Transgender people experience what the American Psychiatric Association calls gender dysphoria, or “significant distress due to the difference between their gender and sex.” Hormone therapies and gender confirmation surgeries help relieve some of that distress. After flip-flopping on the decision for the past two years, the state of Wisconsin’s Group Insurance Board will once again offer insurance coverage to state employees who seek such treatment. It all started in May 2016, when the Obama Administration announced that gender identity-based discrimination was illegal. At that time, the board voted in line with the Administration’s decision, but in February 2017, the board reversed their decision and barred coverage for transgender treatment amid pressure from state officials. Now, after an order from a federal judge, the Wisconsin Board has flipped again. Wren Vetens, a trans woman who fought for coverage and studies at UW Health, writes, “This was an empowering moment, offering up hope things can get better.”
In response to the #OscarsSoWhite movement, TV executives are scrambling to diversify their staff. It’s proving to be a struggle, given the industry’s emphasis on “privileged apprenticeships,” which are economically out of reach for many aspiring writers of color. For instance, the TV network FX prides itself on hiring directors with “extensive episodic television experience,” but women and people of color are less likely to have opportunities to gain such experience. That’s why FX executives decided to change things up: instead of searching for talent in the same old places, they’ve started to consider directors of “short films, music videos, and independent films.” FX executive John Landgraf writes, “It unlocked a huge amount of talent and potential that was simply being overlooked.” Having women and people of color at the table drastically changes what ends up on screen. Not only are stereotypes challenged and important questions asked, but new perspectives and insights make for better TV.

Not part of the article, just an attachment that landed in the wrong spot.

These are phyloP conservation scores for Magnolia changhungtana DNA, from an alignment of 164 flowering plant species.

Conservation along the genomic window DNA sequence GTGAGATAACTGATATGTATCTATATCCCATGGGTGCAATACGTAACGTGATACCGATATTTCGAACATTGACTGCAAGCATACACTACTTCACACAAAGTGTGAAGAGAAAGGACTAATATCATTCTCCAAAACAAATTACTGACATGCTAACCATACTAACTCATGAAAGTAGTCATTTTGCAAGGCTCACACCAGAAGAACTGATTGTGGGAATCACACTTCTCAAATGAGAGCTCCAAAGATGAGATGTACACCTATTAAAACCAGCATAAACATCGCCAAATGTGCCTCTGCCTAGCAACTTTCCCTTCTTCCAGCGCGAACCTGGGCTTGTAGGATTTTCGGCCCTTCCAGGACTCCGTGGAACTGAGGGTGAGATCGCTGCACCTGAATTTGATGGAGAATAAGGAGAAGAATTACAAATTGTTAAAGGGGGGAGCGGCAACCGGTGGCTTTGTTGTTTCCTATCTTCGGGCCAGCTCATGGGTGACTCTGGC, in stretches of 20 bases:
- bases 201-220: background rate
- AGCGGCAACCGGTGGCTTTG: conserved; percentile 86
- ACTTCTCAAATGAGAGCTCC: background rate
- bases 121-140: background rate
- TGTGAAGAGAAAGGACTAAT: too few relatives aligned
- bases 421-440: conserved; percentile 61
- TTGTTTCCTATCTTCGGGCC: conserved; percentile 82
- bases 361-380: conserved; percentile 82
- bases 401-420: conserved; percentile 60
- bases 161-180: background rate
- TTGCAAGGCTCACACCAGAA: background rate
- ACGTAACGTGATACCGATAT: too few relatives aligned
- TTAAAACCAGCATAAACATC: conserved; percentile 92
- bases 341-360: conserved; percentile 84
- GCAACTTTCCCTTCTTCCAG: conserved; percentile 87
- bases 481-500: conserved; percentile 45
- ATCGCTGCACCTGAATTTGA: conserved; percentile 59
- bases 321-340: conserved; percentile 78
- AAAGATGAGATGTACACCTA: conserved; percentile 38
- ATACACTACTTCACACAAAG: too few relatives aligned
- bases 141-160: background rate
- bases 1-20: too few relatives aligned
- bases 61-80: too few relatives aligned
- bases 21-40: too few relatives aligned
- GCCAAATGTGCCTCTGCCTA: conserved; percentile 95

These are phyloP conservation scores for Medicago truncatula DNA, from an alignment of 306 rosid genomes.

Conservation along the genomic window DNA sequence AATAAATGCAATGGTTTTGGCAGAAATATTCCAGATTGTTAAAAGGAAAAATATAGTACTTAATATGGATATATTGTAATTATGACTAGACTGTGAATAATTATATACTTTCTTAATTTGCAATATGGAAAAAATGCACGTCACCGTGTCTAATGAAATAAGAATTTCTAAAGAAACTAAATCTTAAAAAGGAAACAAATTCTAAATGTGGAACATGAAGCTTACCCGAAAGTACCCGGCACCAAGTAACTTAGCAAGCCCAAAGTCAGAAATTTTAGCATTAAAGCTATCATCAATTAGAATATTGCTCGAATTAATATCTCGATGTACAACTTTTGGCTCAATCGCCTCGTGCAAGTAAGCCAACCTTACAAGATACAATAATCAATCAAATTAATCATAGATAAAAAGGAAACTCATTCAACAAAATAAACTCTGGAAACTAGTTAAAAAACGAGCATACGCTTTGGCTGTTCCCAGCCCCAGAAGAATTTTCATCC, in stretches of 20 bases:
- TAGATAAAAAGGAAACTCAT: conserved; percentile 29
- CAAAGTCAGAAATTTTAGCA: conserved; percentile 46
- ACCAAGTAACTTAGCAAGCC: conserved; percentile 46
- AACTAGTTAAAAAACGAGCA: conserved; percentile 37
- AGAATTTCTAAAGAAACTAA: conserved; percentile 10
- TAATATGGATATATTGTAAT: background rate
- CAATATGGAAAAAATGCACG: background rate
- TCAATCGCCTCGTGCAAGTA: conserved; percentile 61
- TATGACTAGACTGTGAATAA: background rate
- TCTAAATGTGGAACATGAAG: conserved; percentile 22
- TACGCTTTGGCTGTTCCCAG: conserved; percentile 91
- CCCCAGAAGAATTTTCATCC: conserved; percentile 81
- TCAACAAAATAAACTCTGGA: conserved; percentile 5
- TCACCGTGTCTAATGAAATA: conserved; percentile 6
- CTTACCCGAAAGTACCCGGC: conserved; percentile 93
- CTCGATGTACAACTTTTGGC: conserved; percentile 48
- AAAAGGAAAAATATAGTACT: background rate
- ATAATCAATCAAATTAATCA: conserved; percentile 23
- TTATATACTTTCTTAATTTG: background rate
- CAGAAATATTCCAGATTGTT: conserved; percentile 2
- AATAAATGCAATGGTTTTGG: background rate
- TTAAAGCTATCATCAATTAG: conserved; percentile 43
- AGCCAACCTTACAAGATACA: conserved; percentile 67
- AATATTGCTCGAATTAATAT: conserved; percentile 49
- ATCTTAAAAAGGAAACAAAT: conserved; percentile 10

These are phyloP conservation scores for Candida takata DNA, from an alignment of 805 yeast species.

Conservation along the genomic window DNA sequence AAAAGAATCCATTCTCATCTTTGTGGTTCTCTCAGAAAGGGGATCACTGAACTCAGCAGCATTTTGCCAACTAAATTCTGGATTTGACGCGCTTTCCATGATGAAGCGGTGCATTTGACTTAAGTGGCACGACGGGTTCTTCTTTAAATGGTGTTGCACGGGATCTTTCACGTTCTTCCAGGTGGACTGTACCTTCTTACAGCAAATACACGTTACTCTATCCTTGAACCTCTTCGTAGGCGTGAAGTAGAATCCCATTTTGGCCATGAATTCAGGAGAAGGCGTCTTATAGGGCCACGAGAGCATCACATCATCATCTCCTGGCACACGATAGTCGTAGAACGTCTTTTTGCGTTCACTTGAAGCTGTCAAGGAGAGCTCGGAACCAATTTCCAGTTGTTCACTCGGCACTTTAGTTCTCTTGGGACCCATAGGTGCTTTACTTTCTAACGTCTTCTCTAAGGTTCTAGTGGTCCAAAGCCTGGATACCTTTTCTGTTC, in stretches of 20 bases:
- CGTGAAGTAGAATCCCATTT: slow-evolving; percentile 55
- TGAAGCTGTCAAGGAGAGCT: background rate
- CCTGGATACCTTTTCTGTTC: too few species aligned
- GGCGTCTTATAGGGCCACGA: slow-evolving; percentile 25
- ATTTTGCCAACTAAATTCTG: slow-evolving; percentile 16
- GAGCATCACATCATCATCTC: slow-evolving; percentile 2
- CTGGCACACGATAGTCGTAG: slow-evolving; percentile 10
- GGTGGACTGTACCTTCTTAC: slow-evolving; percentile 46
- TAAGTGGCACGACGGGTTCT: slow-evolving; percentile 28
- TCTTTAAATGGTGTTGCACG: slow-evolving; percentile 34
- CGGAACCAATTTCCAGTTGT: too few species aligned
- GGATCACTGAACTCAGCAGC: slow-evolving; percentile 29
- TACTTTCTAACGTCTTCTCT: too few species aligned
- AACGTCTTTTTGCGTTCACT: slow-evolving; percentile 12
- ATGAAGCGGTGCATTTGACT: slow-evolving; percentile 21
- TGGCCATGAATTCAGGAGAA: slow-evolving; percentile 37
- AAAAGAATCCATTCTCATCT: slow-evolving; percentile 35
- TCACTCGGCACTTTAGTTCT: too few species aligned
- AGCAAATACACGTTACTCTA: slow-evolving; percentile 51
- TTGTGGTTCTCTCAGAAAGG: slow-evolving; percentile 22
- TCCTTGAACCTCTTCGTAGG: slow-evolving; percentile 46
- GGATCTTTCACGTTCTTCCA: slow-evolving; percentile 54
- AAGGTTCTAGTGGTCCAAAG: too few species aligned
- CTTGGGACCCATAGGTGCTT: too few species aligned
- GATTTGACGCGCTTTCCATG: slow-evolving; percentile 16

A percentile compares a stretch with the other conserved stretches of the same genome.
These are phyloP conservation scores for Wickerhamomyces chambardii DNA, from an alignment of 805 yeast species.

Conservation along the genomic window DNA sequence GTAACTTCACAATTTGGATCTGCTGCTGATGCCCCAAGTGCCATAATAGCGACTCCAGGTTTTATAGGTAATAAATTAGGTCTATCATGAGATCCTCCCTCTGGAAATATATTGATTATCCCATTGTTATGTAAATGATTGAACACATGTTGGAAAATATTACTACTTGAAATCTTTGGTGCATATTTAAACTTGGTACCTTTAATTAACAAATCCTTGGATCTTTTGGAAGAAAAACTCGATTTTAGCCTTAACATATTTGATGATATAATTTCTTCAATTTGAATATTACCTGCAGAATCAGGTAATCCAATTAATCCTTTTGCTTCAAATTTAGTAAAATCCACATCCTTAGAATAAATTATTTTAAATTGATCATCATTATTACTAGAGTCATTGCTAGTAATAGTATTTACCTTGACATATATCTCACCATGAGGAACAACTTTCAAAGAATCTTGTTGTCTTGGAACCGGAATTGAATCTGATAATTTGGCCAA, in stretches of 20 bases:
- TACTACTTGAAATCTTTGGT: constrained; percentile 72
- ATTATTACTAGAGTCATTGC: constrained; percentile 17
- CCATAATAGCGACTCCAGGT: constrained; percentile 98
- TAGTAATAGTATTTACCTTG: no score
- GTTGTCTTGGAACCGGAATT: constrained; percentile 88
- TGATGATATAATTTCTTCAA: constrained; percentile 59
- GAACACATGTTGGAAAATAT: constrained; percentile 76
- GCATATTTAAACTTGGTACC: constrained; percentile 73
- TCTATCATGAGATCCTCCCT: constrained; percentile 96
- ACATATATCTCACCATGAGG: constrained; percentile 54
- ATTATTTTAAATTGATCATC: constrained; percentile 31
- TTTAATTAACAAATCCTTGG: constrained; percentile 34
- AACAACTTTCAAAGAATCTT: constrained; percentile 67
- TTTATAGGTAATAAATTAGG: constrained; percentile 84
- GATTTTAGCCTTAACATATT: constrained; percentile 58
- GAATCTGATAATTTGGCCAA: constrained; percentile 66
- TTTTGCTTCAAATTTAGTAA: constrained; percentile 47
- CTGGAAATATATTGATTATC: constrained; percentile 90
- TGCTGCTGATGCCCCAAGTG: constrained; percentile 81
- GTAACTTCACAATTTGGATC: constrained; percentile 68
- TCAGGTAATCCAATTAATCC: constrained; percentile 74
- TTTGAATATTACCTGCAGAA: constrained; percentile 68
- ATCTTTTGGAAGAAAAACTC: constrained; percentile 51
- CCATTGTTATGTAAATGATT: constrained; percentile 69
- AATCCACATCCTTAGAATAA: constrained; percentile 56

A new study from the Institute for Public Relations (IPR) and the communications and engagement firm Weber Shandwick shows that 47% of Millennials consider diversity and inclusion to be an important criterion when looking for a new job, as opposed to 33% of Generation Xers and 37% of Baby Boomers. Millennials are also much more likely to pick up on incidents of discrimination and bias at work. While Gen Xers and Boomers tend to attribute the importance of diversity and inclusion to things like “outside pressures” and “making themselves look better/improving reputation,” Millennials focus more on the positive impact of D&I on employees—and the business as a whole. The study concludes that “given the importance of D&I at work to Millennials in particular, employers should consider better communications of their D&I activities to their employees.”